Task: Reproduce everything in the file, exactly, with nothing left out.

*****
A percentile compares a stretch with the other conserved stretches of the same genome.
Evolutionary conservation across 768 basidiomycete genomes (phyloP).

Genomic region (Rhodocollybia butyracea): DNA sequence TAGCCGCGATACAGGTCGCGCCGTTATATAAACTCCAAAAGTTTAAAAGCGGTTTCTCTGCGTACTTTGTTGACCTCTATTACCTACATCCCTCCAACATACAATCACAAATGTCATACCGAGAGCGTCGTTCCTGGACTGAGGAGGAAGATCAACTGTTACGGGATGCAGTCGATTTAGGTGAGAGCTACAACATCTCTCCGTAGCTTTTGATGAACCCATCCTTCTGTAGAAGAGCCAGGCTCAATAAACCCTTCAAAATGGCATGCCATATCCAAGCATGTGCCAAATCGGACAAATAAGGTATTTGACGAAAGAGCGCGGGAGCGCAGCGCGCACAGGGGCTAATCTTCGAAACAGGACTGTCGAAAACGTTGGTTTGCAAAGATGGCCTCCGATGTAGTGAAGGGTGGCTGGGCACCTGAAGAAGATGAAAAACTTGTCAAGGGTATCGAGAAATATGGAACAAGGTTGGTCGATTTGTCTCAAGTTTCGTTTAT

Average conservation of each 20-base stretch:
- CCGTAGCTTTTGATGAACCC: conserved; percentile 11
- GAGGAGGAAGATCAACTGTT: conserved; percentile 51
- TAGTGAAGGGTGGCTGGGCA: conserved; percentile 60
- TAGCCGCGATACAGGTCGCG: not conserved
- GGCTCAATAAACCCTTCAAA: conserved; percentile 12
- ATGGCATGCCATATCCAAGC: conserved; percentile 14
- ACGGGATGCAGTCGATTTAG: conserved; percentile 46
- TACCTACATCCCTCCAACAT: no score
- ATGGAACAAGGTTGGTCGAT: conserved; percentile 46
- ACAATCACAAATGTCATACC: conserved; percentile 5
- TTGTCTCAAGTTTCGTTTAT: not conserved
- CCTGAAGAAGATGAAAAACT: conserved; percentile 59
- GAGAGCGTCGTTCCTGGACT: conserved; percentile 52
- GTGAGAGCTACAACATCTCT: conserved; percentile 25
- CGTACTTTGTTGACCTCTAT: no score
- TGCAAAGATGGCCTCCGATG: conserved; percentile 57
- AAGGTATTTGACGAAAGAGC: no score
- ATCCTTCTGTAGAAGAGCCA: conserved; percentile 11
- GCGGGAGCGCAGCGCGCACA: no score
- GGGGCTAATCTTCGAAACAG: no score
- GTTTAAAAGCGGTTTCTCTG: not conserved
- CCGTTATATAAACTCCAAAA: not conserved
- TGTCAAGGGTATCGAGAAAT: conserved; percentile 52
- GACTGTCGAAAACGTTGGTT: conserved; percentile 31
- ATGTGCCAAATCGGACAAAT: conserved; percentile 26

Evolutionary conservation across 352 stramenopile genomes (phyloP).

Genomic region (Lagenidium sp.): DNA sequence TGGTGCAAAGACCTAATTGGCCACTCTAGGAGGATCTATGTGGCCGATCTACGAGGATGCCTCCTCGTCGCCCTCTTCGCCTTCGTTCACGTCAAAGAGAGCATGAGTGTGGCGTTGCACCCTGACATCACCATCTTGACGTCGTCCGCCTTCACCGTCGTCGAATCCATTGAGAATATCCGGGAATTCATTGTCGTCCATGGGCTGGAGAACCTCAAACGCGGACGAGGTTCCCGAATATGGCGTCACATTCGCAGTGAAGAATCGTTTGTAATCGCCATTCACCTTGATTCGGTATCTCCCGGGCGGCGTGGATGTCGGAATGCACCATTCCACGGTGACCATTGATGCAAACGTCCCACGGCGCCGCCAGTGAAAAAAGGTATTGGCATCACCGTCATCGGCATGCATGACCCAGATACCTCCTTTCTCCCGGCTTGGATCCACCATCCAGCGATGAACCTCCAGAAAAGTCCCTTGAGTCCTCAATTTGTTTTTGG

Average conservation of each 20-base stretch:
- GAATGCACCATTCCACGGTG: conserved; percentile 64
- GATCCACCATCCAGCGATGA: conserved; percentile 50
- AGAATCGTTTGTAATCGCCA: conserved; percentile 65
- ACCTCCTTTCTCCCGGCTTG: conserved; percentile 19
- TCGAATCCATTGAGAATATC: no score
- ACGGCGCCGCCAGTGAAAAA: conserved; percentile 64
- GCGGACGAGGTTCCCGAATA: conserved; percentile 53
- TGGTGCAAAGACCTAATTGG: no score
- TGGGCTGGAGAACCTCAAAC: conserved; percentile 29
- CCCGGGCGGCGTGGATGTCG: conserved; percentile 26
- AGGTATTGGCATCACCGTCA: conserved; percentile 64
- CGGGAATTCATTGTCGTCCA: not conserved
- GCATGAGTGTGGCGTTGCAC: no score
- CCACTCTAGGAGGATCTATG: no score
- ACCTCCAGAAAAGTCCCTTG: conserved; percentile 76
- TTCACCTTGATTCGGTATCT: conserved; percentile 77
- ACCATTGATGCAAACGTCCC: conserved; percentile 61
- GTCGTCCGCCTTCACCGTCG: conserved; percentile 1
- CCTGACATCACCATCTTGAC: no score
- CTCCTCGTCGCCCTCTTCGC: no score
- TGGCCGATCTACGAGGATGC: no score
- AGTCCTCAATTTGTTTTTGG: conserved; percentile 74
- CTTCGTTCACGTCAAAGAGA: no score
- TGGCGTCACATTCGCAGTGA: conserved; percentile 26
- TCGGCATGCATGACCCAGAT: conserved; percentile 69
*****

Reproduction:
A percentile compares a stretch with the other conserved stretches of the same genome.
Evolutionary conservation across 768 basidiomycete genomes (phyloP).

Genomic region (Rhodocollybia butyracea): DNA sequence TAGCCGCGATACAGGTCGCGCCGTTATATAAACTCCAAAAGTTTAAAAGCGGTTTCTCTGCGTACTTTGTTGACCTCTATTACCTACATCCCTCCAACATACAATCACAAATGTCATACCGAGAGCGTCGTTCCTGGACTGAGGAGGAAGATCAACTGTTACGGGATGCAGTCGATTTAGGTGAGAGCTACAACATCTCTCCGTAGCTTTTGATGAACCCATCCTTCTGTAGAAGAGCCAGGCTCAATAAACCCTTCAAAATGGCATGCCATATCCAAGCATGTGCCAAATCGGACAAATAAGGTATTTGACGAAAGAGCGCGGGAGCGCAGCGCGCACAGGGGCTAATCTTCGAAACAGGACTGTCGAAAACGTTGGTTTGCAAAGATGGCCTCCGATGTAGTGAAGGGTGGCTGGGCACCTGAAGAAGATGAAAAACTTGTCAAGGGTATCGAGAAATATGGAACAAGGTTGGTCGATTTGTCTCAAGTTTCGTTTAT

Average conservation of each 20-base stretch:
- CCGTAGCTTTTGATGAACCC: conserved; percentile 11
- GAGGAGGAAGATCAACTGTT: conserved; percentile 51
- TAGTGAAGGGTGGCTGGGCA: conserved; percentile 60
- TAGCCGCGATACAGGTCGCG: not conserved
- GGCTCAATAAACCCTTCAAA: conserved; percentile 12
- ATGGCATGCCATATCCAAGC: conserved; percentile 14
- ACGGGATGCAGTCGATTTAG: conserved; percentile 46
- TACCTACATCCCTCCAACAT: no score
- ATGGAACAAGGTTGGTCGAT: conserved; percentile 46
- ACAATCACAAATGTCATACC: conserved; percentile 5
- TTGTCTCAAGTTTCGTTTAT: not conserved
- CCTGAAGAAGATGAAAAACT: conserved; percentile 59
- GAGAGCGTCGTTCCTGGACT: conserved; percentile 52
- GTGAGAGCTACAACATCTCT: conserved; percentile 25
- CGTACTTTGTTGACCTCTAT: no score
- TGCAAAGATGGCCTCCGATG: conserved; percentile 57
- AAGGTATTTGACGAAAGAGC: no score
- ATCCTTCTGTAGAAGAGCCA: conserved; percentile 11
- GCGGGAGCGCAGCGCGCACA: no score
- GGGGCTAATCTTCGAAACAG: no score
- GTTTAAAAGCGGTTTCTCTG: not conserved
- CCGTTATATAAACTCCAAAA: not conserved
- TGTCAAGGGTATCGAGAAAT: conserved; percentile 52
- GACTGTCGAAAACGTTGGTT: conserved; percentile 31
- ATGTGCCAAATCGGACAAAT: conserved; percentile 26

Evolutionary conservation across 352 stramenopile genomes (phyloP).

Genomic region (Lagenidium sp.): DNA sequence TGGTGCAAAGACCTAATTGGCCACTCTAGGAGGATCTATGTGGCCGATCTACGAGGATGCCTCCTCGTCGCCCTCTTCGCCTTCGTTCACGTCAAAGAGAGCATGAGTGTGGCGTTGCACCCTGACATCACCATCTTGACGTCGTCCGCCTTCACCGTCGTCGAATCCATTGAGAATATCCGGGAATTCATTGTCGTCCATGGGCTGGAGAACCTCAAACGCGGACGAGGTTCCCGAATATGGCGTCACATTCGCAGTGAAGAATCGTTTGTAATCGCCATTCACCTTGATTCGGTATCTCCCGGGCGGCGTGGATGTCGGAATGCACCATTCCACGGTGACCATTGATGCAAACGTCCCACGGCGCCGCCAGTGAAAAAAGGTATTGGCATCACCGTCATCGGCATGCATGACCCAGATACCTCCTTTCTCCCGGCTTGGATCCACCATCCAGCGATGAACCTCCAGAAAAGTCCCTTGAGTCCTCAATTTGTTTTTGG

Average conservation of each 20-base stretch:
- GAATGCACCATTCCACGGTG: conserved; percentile 64
- GATCCACCATCCAGCGATGA: conserved; percentile 50
- AGAATCGTTTGTAATCGCCA: conserved; percentile 65
- ACCTCCTTTCTCCCGGCTTG: conserved; percentile 19
- TCGAATCCATTGAGAATATC: no score
- ACGGCGCCGCCAGTGAAAAA: conserved; percentile 64
- GCGGACGAGGTTCCCGAATA: conserved; percentile 53
- TGGTGCAAAGACCTAATTGG: no score
- TGGGCTGGAGAACCTCAAAC: conserved; percentile 29
- CCCGGGCGGCGTGGATGTCG: conserved; percentile 26
- AGGTATTGGCATCACCGTCA: conserved; percentile 64
- CGGGAATTCATTGTCGTCCA: not conserved
- GCATGAGTGTGGCGTTGCAC: no score
- CCACTCTAGGAGGATCTATG: no score
- ACCTCCAGAAAAGTCCCTTG: conserved; percentile 76
- TTCACCTTGATTCGGTATCT: conserved; percentile 77
- ACCATTGATGCAAACGTCCC: conserved; percentile 61
- GTCGTCCGCCTTCACCGTCG: conserved; percentile 1
- CCTGACATCACCATCTTGAC: no score
- CTCCTCGTCGCCCTCTTCGC: no score
- TGGCCGATCTACGAGGATGC: no score
- AGTCCTCAATTTGTTTTTGG: conserved; percentile 74
- CTTCGTTCACGTCAAAGAGA: no score
- TGGCGTCACATTCGCAGTGA: conserved; percentile 26
- TCGGCATGCATGACCCAGAT: conserved; percentile 69